The United States will sign a peace deal with the Taliban by the end of February, the State Department and Secretary Pompeo announced Friday afternoon.
“U.S. negotiators in Doha have come to an understanding with the Taliban on a significant and nationwide reduction in violence across Afghanistan,” Pompeo’s statement accompanying the announcement reads. “Upon a successful implementation of this understanding, signing of the U.S.-Taliban agreement is expected to move forward. We are preparing for the signing to take place on February 29.”
The official peace deal is preceded by a reduction in violence, that went into effect just after midnight on Saturday, Kabul time. (RELATED: Taliban Claims It Shot Down U.S. Surveillance Plane Flying Over Afghanistan)
State Department officials declined to comment on the potential next steps if the projected February 29 signing date is not met.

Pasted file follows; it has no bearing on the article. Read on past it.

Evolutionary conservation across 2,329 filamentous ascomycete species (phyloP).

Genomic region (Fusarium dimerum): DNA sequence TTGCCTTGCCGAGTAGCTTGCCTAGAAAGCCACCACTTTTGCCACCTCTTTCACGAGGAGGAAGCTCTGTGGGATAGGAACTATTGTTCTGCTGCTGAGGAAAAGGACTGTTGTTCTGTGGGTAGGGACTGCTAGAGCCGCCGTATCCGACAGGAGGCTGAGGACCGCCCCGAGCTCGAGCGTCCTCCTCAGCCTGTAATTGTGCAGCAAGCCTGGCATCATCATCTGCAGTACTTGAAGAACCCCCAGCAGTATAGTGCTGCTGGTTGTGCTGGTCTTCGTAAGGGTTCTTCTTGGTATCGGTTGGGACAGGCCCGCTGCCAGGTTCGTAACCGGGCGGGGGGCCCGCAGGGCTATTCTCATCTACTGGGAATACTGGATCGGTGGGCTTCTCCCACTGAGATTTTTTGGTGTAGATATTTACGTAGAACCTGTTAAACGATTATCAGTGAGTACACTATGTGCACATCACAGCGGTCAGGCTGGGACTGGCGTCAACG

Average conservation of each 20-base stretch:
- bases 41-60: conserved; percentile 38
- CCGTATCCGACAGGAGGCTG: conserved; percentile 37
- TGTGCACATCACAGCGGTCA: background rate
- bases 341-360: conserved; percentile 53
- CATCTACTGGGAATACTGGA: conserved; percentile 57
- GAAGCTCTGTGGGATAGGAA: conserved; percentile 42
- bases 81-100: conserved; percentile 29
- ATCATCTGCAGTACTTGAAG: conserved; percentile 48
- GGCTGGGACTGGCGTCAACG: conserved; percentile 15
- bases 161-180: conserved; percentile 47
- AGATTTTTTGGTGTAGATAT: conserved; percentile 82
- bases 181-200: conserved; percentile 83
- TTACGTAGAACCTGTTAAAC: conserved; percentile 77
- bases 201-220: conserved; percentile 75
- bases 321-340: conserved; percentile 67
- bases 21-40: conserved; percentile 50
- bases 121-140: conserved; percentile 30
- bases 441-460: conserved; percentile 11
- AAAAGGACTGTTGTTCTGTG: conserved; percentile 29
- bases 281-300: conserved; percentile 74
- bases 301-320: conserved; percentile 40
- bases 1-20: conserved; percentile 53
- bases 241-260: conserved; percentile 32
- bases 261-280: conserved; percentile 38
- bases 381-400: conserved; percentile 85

Peace talks between Pompeo and Taliban leaders had improved in recent weeks, and President Donald Trump has flirted with the idea of large-scale troop withdrawals from the Middle East. He touched on the need to end America’s ongoing military engagements during his State of the Union address on February 4.
The news of the pending peace deal comes just one day after the New York Times published an op-ed from Taliban leader, Sirajuddin Haqqani, titled, “What We, The Taliban, Want.”
“It is not in the interest of any Afghan to allow such groups to hijack our country and turn it into a battleground,” Haqqani wrote. “We have already suffered enough from foreign interventions.”